Entering the 2019 Max Turner Prize competition

The Max Turner Prize is an annual competition run by Comedy Virgins at the Cavendish Arms in Stockwell, one of the most popular and long running comedy open mic nights in London. As well as a bundle of cash, the first prize includes a full year of being able to perform on any night without a bringer – for an upcoming act who wants to get a lot of stage-time in front of a decent audience, that’s huge.

This year I think there are about 230 acts competing in the heats, which are then whittled down to 4 semi-final nights, and then a big final. Last night I was in heat #10.

I got there early to settle into the vibe, grabbed a pizza with the friend who came along, had a chat with a few of the other acts, and was feeling pretty relaxed about the whole thing – right up until the MC (Adrian Tauss) informed me I’d be the first act of the night. I’m still on the fence about whether this is good or bad in terms of how the audience judges you, but either way it’s always a bit nerve-wracking to go up first on any night.

I’m not exactly a high-energy act, I think you could describe my style as conversational, but I felt that being first up required some pace to get the audience on-board, so I tried to open my act with more commitment than usual. Talking louder, leaning into the audience, being a little more enthusiastic – it’s weird doing this because it feels fake and contrived, I’m not trying to do a character act, but it works, especially in a busy room like the Cavendish.

The audience bought into it and I got some good laughs, but because I was trying a slightly different approach I made a few fuckups – I missed out a couple of small but important details in some of my setups, I fluffed some of my bits so they weren’t as slick as they could be, looked at my watch a couple of times to give me time to think about the next bit, and then as I approached the end of my set I realised I still had about 30 seconds to go and couldn’t work out why. It was only when I got back to my seat I realised I’d completely missed out a part of one of my biggest bits. Weirdly, I did exactly the same thing last year in this competition.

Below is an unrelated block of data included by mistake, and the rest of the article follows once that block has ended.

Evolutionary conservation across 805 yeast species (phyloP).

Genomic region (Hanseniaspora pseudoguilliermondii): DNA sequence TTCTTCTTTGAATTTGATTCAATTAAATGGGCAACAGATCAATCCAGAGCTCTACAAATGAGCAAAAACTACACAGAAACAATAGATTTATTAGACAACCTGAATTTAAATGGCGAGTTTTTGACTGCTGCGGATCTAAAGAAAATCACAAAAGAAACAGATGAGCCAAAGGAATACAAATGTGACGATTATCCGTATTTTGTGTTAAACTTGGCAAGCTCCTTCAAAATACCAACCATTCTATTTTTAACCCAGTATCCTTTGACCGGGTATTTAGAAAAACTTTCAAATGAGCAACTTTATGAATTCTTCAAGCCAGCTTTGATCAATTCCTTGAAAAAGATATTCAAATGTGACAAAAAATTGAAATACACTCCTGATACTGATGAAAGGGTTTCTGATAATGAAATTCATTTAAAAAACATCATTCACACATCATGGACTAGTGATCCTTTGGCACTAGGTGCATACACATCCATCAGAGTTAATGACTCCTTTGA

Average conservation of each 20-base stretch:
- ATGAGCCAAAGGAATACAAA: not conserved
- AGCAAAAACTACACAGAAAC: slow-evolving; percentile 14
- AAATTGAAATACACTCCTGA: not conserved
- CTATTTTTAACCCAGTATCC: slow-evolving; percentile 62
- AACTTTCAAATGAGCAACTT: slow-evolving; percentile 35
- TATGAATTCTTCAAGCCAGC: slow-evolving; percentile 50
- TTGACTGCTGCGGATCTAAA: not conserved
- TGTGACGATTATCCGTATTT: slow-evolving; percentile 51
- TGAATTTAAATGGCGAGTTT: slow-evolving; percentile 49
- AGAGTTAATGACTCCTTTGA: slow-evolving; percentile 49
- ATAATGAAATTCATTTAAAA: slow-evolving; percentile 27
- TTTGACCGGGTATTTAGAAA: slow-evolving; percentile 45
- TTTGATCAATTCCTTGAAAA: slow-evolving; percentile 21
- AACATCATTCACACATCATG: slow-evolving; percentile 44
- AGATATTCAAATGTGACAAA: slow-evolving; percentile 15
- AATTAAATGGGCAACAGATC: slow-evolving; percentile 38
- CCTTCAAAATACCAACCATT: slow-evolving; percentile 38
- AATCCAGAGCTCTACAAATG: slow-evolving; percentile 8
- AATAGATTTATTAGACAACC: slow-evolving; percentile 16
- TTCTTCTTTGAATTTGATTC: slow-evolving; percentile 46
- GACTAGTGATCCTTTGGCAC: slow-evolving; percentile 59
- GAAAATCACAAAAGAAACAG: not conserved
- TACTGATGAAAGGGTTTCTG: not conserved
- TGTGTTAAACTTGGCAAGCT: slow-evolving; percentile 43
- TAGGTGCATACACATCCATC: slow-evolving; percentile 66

While I was on-stage I was deeply conscious of all these little mistakes, so for the first time in months I was feeling nervous. None of it really seemed to matter though because I was still getting a good reaction from the audience, the over-confidence helped gloss over the cracks in my act, but when it was over I knew that it was a weak performance by my recent standards.

The good thing about being first up was that once my bit was over I could just sit back and enjoy the rest of the night, which wasn’t hard because there were a lot of great acts on. As the night drew on and the quality got higher, I realised I’d be lucky to be one of the six acts to go through to the semi-finals.

It got to the end of the night and everybody shuffled out into the bar to wait for the organisers to announce the semi-finalist. Before the gig my frame of mind was firmly “six people can go through, I’ve been doing pretty well recently, so I’m in with a decent chance” but waiting in the bar I was braced for the oh so familiar sting of rejection.

Sure enough, the MC came out in due course and announced the six semi-finalists, and my name was not on the list. Just as I was about to throw myself onto the floor for a screaming tantrum, one of the other regular MCs, Twix, hopped up onto a stool and told everybody to shut up for a special announcement – there was a tie-break situation in the audience voting, and just for this heat the organisers had agreed to send an extra act through to the semi-finals, and that act was me.

My semi-final heat is on the 30th of January, and false modesty aside, I really will be lucky to get through to the final because the other acts who have made it through are some of the best on the open mic scene. I’ve got a couple of opportunities to practice before then, with gigs at Angel Comedy RAW tomorrow night, Sam Rhodes Comedy Explosion on Monday, and if that wasn’t enough I’ve got a Beat the Blackout spot at Up The Creek in Greenwich the day after the competition semi.